Going to camp helped form me into the person I am today. I don’t believe I would have even applied for the Peace Corps if it weren’t for the experience of growing up at camp. So, when an opportunity arose to start a camp in my little site, I could not pass it up.
A group called The Nicaragua Project from the states had contacted me and together we brainstormed ideas about possible projects we could do. They had already raised hundreds of pounds of sports equipment donations and were eager to bring them down to share with my community. Easily, we decided that a sports camp would be the best idea. However, a sports camp in itself would mean a larger appeal from young boys and we decided it would be best to have the camp be all-boys with target goals in gender equality.
At the decision I had a bit of anxiety; nearly all of my camp experience had been working with girls! I have girls’ empowerment activities and songs engrained in me from my all girls’ overnight camp, but this would need to look a little different. “How could I continue to strive for the same goal but work with the other side of the equation?” “What would need to change?” “Would boys in Villanueva want to come to camp?” “As a young woman can I even be a role model for young boys in Nicaragua?” I had so many questions running through my mind. Therefore, working with young boys on gender equality was going to be brand new for me and I needed all the support I could get!
As a camper, I learned that I could achieve anything I put my heart to. Camp presented me with many opportunities that that I would have never had the opportunity to do in my hometown. For example, I took a huge interest in our sailing program but I didn’t come from a family of navigation nor did my town have more than a man made pond! Additionally, I had countless role models to follow as a young girl at camp.
There were counselors at my camp from all corners the planet and each presented different and unique experiences to open my eyes to the vast world around me. I attribute my inner drive and future goals to these incredible role models. Therefore, I wanted to try and give this opportunity to the boys here in Villanueva. Countless times I’ve seen a lack in opportunity for the boys to participate in sporting events without means to pay or even in the schools because of non-existent funding to buy equipment. This experience would offer a lot and I wanted to have all of the best men and women I could find to participate as counselors.
Luckily, I just received a site mate in November who helped me recruit! We got support from 4 local gym teachers (who interestingly were also the school English teachers) to participate and in exchange for their work they would receive equipment donations for their schools. In total, we had 15 staff members with the guys that also came down with the Nicaragua Project.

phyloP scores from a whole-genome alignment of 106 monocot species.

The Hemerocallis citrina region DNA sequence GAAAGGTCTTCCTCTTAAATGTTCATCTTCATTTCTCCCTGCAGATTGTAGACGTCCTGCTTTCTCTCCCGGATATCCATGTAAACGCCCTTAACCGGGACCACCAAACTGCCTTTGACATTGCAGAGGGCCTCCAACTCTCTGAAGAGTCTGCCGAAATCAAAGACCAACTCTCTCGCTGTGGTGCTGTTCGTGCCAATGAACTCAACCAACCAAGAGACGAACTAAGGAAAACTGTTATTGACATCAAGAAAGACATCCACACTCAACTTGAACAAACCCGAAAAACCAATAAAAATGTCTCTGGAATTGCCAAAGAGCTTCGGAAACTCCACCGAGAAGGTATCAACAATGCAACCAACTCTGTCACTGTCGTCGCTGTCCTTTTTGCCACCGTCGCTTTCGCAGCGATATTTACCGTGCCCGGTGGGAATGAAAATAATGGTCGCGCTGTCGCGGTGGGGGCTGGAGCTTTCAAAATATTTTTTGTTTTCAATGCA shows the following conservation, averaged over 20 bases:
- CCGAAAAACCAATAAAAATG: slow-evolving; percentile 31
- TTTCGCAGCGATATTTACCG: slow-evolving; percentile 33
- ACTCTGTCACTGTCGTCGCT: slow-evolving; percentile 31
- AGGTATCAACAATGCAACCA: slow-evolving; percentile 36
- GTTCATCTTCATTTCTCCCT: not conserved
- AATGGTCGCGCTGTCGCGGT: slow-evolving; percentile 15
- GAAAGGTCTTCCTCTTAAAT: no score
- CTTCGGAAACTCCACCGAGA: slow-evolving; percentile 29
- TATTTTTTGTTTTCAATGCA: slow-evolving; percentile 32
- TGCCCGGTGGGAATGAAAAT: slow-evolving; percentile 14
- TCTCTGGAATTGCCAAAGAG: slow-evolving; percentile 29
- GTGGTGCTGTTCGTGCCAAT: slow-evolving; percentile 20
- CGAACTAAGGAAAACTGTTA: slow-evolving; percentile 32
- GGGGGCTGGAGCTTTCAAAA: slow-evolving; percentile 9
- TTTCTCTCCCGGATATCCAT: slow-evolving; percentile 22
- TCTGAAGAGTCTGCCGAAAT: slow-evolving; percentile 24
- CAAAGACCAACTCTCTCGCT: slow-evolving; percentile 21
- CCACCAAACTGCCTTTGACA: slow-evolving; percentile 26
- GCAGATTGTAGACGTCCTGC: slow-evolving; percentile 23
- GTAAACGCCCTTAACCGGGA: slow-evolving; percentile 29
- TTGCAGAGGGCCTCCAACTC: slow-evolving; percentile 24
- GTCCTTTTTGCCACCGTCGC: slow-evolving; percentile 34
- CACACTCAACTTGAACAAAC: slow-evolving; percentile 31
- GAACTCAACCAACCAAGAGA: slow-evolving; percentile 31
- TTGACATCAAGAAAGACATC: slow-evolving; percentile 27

Two other volunteers in the Chinandega department showed interest in helping and we were more than excited to have them. With hard work from all sides, we were able to start camp on January 6th. We had about 50 boys show up to camp that day! Kendra, another health volunteer, gave a charla (workshop) about self-esteem and individuality to start working with these boys on the route to understanding themselves and gender equality. Chelsea, a volunteer from Chinandega, and Andrew, my site mate here in Villanueva, gave an English charla to teach the boys phrases to use on the field during games but more importantly it taught them about sportsmanship and how to communicate with their peers.
The second day, we had 61 boys show up to camp and we worked with them on assertive communication and more interactions in English. It was exciting to see that the campers were just as excited about being at camp as we were and were incredibly participatory in educational time.
The final day, we had a record number of 67 boys come to camp! I gave a charla to the group about the difference between gender and sex and it was so interesting to see where the group had begun in their thinking when we started the charla versus where they had come after the activities presented for the theme. While we only had an hour to discuss every charla, it will be exciting to follow up on these topics throughout the school year.
By the end of camp, we got these boys to start thinking outside the societal pressures they have telling them “what being a man means” and start using their own skills and talents to create their own definition. Now, I’ll be able to see these boys throughout Villanueva, strutting around in their team jerseys, and have the ability to work with most of them in the schools to follow up with this work. Additionally, the boys are already asking me when the next camp will be so they can prepare their excitement; clearly there was an impression made and it seems to have been a good one! In total, this camp experience was priceless for me and took me out of my “all girls world” comfort zone. Moving forward, I want to continue gender work with the male side of the gender equation and am incredibly excited for our all boys GAD camp, Camp CHACA, coming up in a few months. It is funny how the work we do in Peace Corps can completely take us away from our comfort and bring us to a place of even better understanding, pushing us in a whole new direction we never thought we’d be in. I’m very thankful for that and have already started my paper chain to count down the days until the next “Campamento Deportivo de Los Chavalos de Villanueva.”
– Justine, HE 65